Air Force Contract Draws Top-Tier Integrators
Air Force Contract Draws Top-Tier Integrators
By Nick Wakeman
Top systems integrators are lining up to take a shot at a $1 billion-plus contract to update the information technology systems that support sophisticated space command and control functions managed by the Air Force.
The Integrated Space Command and Control contract now being developed by Air Force officials could span 15 years and be worth at least $100 million a year, said Steve Meehan, Air Force contracting officer for the project.
It will bundle several existing contracts under a single prime award, giving the service the ability to develop new systems and ensure that the North American Aerospace Defense Command (NORAD) and U.S. Space Command are interoperable with other military command and control systems. The scope of the effort and the prestige associated with a contract of this caliber makes bidding a priority for many companies. The winning contractor must not only oversee operations and maintenance of the space command systems and transformation of 1960s technology, but also assure operations throughout the effort.
A request for proposals is expected to be released in July, and the contract should be awarded by early 2000. Most of the work on the contract is expected to take place at the space command's Cheyenne Mountain facility near Colorado Springs, Colo.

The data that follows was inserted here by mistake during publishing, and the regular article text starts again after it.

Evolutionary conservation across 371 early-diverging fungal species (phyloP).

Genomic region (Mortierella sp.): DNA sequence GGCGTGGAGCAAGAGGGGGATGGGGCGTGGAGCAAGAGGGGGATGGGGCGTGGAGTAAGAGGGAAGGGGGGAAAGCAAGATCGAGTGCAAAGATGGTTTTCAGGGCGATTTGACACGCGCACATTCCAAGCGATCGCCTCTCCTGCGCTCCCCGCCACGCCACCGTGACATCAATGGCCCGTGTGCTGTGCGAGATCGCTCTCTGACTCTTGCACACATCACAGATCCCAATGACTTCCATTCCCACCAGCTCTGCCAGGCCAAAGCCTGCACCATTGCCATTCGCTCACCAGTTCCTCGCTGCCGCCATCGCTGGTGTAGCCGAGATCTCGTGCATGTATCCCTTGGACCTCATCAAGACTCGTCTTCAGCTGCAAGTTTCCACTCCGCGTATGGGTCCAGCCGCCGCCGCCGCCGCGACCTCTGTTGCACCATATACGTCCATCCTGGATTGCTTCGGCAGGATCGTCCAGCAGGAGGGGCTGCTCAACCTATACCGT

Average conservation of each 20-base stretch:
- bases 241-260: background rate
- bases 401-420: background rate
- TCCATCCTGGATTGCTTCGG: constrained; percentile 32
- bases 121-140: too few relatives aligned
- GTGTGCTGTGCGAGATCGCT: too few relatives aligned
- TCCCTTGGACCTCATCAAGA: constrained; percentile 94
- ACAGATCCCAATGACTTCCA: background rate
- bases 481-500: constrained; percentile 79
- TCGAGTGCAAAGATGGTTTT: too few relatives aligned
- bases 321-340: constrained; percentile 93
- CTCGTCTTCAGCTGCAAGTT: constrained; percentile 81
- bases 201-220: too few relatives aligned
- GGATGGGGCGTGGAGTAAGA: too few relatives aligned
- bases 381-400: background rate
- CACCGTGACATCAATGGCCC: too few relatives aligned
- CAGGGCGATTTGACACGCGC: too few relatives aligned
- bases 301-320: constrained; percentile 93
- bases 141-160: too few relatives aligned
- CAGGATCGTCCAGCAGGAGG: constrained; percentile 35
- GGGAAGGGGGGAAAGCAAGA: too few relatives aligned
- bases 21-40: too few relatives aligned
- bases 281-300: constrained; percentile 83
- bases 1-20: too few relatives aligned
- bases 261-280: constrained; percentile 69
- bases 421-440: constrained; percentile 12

The space command began developing the contract when it became difficult to manage separate contracts for services such as application development, operation and maintenance and hardware procurement, said Col. Mark Cerise, program manager for the Air Force contract.
"That [approach] put the government in the middle in a systems integration role," he said. "What we want is a team of contractors under a prime to take on the integration."
Already designated as "highly qualified primes" by the Air Force are:
*Computer Sciences Corp. of El Segundo, Calif.
*Litton-PRC Inc. of McLean, Va.
*Lockheed Martin Corp. of Bethesda, Md.
*Raytheon Systems Co. of Lexington, Mass.
*TRW Inc. of Cleveland.
These companies are working closely with the Air Force to develop the request for proposals for the effort, but other companies will be free to bid as primes, too, government officials said.
The space command operates satellites that provide navigation, weather, missile warning, satellite communications and intelligence data to the rest of the military. It also operates the ground-based, ballistic missile, early warning radars and coastal, phased-array radars that provide missile warning attack and assessment data.
Lockheed Martin, which has brought on rival Boeing Co. as its first teammate, has emerged as the early favorite in the competition, according to David Steigman, senior analyst with the Teal Group, a Fairfax, Va., research firm.
"A Lockheed-Boeing combination would have just too much strength," Steigman said.
Terry Drabant, president of Lockheed Martin Mission Systems, said his company will announce other teammates in the coming weeks, but "with the two of us, we make an unbeatable team."